Chicken with Za’atar and Lemon – and a “Thank You and Welcome”!

I’ve been reluctant to embrace Facebook or Twitter. I did set up a Facebook account but can’t figure out how to link it to my WordPress blog and vice versa. People have suggested I do this to increase readership and subscribers to the blog. But despite this, and ever so quietly, over the last few months, so many lovely new folk have been joining us either Down by the Sea or Up the Mountain. It’s been wonderful to see new comments and to hear new “voices” as well as those of old friends on the blog. So I say, thank you to you all for sticking with me and welcome to all our new friends. And any advice on the Facebook button would be gratefully accepted….

So, back to the food today.  It’s been a while since my good friend Mr Ottolenghi made an appearance (at least, recipe wise) in my kitchen. A freezer full of chicken breasts (our least favourite part of the bird and what always seems to be left until last from our chicken despatch sessions) needs to be dealt with.  “Flavour, flavour and more flavour”, I say and this easy recipe (which I adapted a little due to lack of ingredients) really did the job.

Lemon Zaatar Chicken (4)

I have given both my version and Mr O’s version below.

Ingredients (to serve 2)

  • 2 chicken breasts cut into bite sized chunks (he uses a whole chicken, jointed)
  • 1 onion, halved and thinly sliced (2 red onions in original recipe)
  • 2 crushed garlic cloves
  • About 2 tbsp olive oil (4 tbsp in original recipe)
  • ½ tsp all spice (1 ½ tsp in original recipe)
  • ½ tsp ground cinnamon (1 tsp in original recipe)
  • 1 tbsp sumac (I didn’t have this so put ½ tsp of hot pimentón which is not at all similar but worked well – you could use lemon juice or zest for the lemony flavour of sumac)
  • 1 lemon, halved and thinly sliced
  • 200ml chicken stock or water
  • Pinch salt (1 ½ tsp in original recipe)
  • 1 tsp freshly ground black pepper
  • 1 tbsp za’atar (2 tbsp in original)

Mix the chicken with all the ingredients and leave to marinate for a few hours (which I did) or overnight. Bring to room temperature and cook in a hot oven in a dish which allows you to spread everything out. Mine took about 40 minutes to cook, allow longer for a whole chicken.

In the original recipe, the za’atar is sprinkled over just before cooking and it is served sprinkled with pine nuts fried in butter and chopped parsley.

Lemon Zaatar Chicken (2)

I served it with rice cooked with pepper and peas and the taste was beautiful, the chicken juicy and very similar in taste to a Spanish “pinchito” or little kebab and the lemon was sweet and caramelised. Definitely a dish to make again!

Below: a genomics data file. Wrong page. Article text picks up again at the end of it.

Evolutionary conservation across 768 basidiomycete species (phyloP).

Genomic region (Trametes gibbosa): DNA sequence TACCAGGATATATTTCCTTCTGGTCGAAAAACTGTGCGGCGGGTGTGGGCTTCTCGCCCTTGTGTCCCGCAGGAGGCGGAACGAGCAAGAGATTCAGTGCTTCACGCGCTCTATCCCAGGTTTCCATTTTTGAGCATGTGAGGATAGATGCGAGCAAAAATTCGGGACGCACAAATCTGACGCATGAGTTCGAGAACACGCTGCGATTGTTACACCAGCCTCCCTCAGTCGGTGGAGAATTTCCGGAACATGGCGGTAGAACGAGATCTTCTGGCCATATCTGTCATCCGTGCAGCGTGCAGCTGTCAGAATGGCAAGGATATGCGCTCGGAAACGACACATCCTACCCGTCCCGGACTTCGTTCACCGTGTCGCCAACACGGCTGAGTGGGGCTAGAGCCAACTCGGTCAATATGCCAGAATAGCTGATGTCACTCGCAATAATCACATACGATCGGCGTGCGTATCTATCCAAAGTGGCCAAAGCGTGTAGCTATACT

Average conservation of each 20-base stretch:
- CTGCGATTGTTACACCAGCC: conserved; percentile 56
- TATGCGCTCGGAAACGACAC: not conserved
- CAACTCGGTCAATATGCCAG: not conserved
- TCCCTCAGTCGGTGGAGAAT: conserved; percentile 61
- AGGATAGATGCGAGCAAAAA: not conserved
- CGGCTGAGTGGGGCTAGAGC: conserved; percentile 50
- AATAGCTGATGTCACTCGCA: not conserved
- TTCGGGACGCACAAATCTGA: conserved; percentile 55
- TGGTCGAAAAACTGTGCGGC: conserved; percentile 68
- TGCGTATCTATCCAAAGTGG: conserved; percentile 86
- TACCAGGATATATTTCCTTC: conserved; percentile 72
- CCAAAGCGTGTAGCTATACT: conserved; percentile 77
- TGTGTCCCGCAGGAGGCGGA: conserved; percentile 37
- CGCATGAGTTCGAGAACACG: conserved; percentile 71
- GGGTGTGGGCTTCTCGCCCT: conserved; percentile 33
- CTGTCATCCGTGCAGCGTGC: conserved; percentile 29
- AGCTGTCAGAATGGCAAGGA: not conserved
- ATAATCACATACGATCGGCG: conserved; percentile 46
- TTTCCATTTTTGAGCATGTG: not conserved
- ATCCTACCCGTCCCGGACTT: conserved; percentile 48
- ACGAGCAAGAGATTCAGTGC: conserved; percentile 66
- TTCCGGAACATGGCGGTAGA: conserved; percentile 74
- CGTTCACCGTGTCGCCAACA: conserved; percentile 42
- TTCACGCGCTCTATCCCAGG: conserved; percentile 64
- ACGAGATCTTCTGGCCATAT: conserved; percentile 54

Dukkah Cream Cheese Balls

 
Delicious Dukkah and Beautiful Bottle

Since discovering you can make yogurt and cream cheese from UHT (long life) milk, my life has changed!  I´m making them both all the time now and enjoying experimenting with flavours and textures.

Sawsan over at Chef in Disguise commented that in the Middle East they would strain the cream cheese for even longer then roll it in zaatar and drizzle with olive oil.  I decided to give this a go but inadvertently used dukkah instead.  A lucky mistake!

The cheese was drained for 3 days and was pretty firm and easy to handle.  I added salt to it and then made balls about the size of small walnuts and rolled them in the dukkah. Having said that, they look the size of tennis balls in the photo!

I served them with a delicious chilled Manzanilla which comes from the area which produces most of Spain´s dry “sherries” (as we would know them), around Jerez and Cadiz.  The gorgeous bottle which you see in the photo comes from a town called Sanlúcar de Barrameda which is famous for hosting horse races on its long sandy beach during August over two weekends.  The very low tide which happens at this time of year allows the horses to thunder down the beach over a couple of evenings.

Horses racing along the shore line

Big Man and I went last year for the first time.  It´s all very exciting and the best bit for me was to see all the young children on the beach in makeshift huts which they decorate themselves, taking bets!  I´m sure it wouldn´t be allowed anywhere else, but it´s all good fun with plenty of eating and drinking going on all day before the races, and long into the night afterwards.

Kiddies taking bets!

We didn´t make a fortune, in fact we lost, but we had a fantastic time.  The photos aren´t great as it all happens so very quickly, but you get an idea of the atmosphere.

If you can´t make it to Sanlúcar, make yourself some of these tasty little appetisers, pour a glass of something cool and delicious and put the horse racing on the tv!